My last post focused on parents being vigilant at home and keeping an eye on what our children are exposed to through the various media channels that we allow into our home. The learning principle was that while parents consider their daily interactions with their children to be adequate, the average time spend with children in a research study of high school students indicated that the average time spend by fathers with their children is a mere 37 seconds each day …
It takes years to figure out how to be a good parent. I’m obviously still learning to be a better father and to fulfill my role as dad. As the heads of the home, men are called to be shepherds, the designated teacher, the nurturer, the guide and of course, the leader. Shepherds might be carefully guarding their careers, vigilant over their 401k performance, protective of their professional reputations. However, their flock may have been virtually abandoned to fend for themselves against the secular humanistic, pluralistic wolves of society. The sheep are distressed, disorientated and oftentimes depressed. According to the Department of Health and Human Services, 42% of girls and 27% of boys seriously thought about suicide.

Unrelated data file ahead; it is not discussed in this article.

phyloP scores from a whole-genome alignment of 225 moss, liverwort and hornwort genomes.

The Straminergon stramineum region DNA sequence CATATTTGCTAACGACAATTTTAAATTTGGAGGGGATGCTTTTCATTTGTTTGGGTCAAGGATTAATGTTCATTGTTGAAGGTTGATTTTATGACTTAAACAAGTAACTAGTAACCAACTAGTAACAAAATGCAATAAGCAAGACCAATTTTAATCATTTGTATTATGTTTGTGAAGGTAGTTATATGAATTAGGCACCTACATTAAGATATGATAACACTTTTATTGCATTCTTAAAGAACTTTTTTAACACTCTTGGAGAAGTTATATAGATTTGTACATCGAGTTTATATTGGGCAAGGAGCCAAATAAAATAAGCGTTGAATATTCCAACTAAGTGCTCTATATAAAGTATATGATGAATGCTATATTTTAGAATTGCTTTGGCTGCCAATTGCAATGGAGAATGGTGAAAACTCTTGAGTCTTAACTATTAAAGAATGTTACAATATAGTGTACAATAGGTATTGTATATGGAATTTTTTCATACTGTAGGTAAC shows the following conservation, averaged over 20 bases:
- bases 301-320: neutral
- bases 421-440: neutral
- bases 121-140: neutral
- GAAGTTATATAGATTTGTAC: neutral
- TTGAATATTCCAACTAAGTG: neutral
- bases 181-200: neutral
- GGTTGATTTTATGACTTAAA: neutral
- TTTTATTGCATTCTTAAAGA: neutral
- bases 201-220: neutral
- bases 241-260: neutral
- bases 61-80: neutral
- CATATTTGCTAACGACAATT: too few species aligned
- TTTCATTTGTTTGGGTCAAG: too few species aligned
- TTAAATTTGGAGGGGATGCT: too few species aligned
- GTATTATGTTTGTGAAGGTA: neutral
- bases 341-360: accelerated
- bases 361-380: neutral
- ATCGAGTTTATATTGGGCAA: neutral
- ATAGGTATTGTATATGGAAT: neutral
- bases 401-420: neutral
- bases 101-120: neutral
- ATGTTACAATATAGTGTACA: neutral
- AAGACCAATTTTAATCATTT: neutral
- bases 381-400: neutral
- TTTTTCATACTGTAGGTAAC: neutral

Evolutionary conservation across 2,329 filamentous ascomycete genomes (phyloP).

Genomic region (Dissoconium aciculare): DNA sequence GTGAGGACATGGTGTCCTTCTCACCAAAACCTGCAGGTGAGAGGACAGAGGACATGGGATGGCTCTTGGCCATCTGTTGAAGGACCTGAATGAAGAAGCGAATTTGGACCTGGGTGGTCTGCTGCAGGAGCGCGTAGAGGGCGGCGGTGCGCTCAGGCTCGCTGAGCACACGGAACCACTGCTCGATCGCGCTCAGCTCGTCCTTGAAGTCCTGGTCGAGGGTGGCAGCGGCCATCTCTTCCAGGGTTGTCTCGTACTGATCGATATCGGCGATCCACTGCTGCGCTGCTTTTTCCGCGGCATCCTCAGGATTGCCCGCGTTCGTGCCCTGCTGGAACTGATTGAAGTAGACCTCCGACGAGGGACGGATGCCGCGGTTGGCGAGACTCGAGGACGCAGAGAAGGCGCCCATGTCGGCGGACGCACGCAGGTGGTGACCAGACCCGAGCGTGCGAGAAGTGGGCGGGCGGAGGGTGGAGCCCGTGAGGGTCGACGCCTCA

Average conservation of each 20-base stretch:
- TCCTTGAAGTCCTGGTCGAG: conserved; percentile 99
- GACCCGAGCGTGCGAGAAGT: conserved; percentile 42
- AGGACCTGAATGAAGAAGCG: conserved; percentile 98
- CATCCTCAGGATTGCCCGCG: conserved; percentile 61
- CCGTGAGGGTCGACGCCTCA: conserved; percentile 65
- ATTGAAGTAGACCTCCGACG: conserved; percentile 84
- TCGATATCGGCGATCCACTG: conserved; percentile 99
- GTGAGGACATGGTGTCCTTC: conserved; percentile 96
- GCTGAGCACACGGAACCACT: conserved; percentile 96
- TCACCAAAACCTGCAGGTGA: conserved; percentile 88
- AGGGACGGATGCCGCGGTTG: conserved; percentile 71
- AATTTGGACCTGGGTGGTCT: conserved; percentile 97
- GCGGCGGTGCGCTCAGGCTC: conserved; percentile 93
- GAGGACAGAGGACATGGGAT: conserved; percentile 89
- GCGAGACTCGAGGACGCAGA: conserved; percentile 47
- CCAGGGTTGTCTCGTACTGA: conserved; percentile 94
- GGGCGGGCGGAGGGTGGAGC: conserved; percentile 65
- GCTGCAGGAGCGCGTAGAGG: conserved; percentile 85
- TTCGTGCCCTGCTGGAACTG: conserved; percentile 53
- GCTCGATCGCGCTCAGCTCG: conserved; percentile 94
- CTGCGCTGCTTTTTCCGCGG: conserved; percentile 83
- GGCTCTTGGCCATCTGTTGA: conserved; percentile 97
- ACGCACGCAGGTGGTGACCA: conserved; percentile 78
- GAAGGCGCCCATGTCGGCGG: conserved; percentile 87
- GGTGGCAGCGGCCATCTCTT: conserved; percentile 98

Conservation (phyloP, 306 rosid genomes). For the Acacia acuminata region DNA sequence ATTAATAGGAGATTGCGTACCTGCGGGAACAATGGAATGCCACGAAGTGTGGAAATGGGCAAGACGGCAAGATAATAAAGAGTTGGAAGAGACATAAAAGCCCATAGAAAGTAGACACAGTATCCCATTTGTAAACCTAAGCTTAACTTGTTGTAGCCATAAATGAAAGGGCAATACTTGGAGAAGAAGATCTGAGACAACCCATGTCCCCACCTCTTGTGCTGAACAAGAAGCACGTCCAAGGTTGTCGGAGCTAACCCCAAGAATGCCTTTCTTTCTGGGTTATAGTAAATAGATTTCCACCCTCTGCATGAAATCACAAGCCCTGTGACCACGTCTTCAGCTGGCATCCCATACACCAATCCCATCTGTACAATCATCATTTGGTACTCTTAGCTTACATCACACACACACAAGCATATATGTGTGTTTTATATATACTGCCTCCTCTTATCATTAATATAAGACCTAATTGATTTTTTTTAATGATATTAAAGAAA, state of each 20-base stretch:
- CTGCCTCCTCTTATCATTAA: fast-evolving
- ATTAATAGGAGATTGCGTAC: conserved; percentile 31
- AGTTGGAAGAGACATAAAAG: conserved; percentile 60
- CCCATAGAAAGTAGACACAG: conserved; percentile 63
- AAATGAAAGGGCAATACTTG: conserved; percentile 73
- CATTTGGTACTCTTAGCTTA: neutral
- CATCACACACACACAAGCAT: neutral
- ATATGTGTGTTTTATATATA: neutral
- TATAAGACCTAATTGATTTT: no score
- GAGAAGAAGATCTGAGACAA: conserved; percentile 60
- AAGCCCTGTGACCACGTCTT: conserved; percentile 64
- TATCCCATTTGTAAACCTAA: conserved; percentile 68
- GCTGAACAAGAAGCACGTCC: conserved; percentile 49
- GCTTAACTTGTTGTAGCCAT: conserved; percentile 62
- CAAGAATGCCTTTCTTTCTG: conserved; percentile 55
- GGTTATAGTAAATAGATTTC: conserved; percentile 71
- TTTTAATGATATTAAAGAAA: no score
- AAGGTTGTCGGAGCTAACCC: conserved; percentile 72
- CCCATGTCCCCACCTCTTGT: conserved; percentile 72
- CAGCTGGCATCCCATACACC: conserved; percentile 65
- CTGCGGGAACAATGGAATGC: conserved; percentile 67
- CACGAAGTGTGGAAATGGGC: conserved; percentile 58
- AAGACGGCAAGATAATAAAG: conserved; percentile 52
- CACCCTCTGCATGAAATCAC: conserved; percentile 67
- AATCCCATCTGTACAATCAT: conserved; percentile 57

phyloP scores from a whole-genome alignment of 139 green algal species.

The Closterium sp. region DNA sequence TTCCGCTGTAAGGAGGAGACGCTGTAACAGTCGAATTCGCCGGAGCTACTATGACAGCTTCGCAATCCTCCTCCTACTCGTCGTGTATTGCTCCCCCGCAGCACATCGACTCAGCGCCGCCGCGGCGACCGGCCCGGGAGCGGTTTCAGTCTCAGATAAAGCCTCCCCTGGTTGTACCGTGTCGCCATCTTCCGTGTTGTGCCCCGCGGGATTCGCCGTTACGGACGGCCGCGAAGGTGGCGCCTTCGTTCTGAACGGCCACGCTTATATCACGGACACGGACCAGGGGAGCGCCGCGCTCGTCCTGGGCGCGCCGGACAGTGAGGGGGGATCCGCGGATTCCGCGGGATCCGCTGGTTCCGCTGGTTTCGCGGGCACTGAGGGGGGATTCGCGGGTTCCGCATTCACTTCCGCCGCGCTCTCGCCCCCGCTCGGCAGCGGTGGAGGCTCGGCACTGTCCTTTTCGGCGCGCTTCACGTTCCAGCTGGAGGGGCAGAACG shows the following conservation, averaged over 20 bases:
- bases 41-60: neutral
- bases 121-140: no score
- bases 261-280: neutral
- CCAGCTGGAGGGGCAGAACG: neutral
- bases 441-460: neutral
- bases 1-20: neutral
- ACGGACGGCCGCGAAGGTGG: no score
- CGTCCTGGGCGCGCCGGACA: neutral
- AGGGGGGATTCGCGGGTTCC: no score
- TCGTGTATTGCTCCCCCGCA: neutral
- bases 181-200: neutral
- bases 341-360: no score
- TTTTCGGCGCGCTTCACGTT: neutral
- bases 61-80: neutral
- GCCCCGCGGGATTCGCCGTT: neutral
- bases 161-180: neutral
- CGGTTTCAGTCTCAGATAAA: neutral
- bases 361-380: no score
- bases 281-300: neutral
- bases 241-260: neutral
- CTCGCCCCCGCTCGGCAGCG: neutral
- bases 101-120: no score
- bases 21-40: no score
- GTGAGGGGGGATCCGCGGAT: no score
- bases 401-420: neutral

We owe it to our families to remain vigilant. Children spell love … T-I-M-E. I have to find the right balance between work and play. As a father, and learning from the great shepherd, we have no greater responsibility to nurture and guide the sheep that God has entrusted to our control.
I am Brent Morris
Learning Help Centers of Charlotte
February 15, 2020
Inspiration for this post is from a short book by the father of our pastor, Stephen Davey, who is the senior pastor of Colonial Baptist church in Cary, and the headquarters of Shepherds Theological Seminary. I am grateful for his passion to serve his flock and share his insightful resources.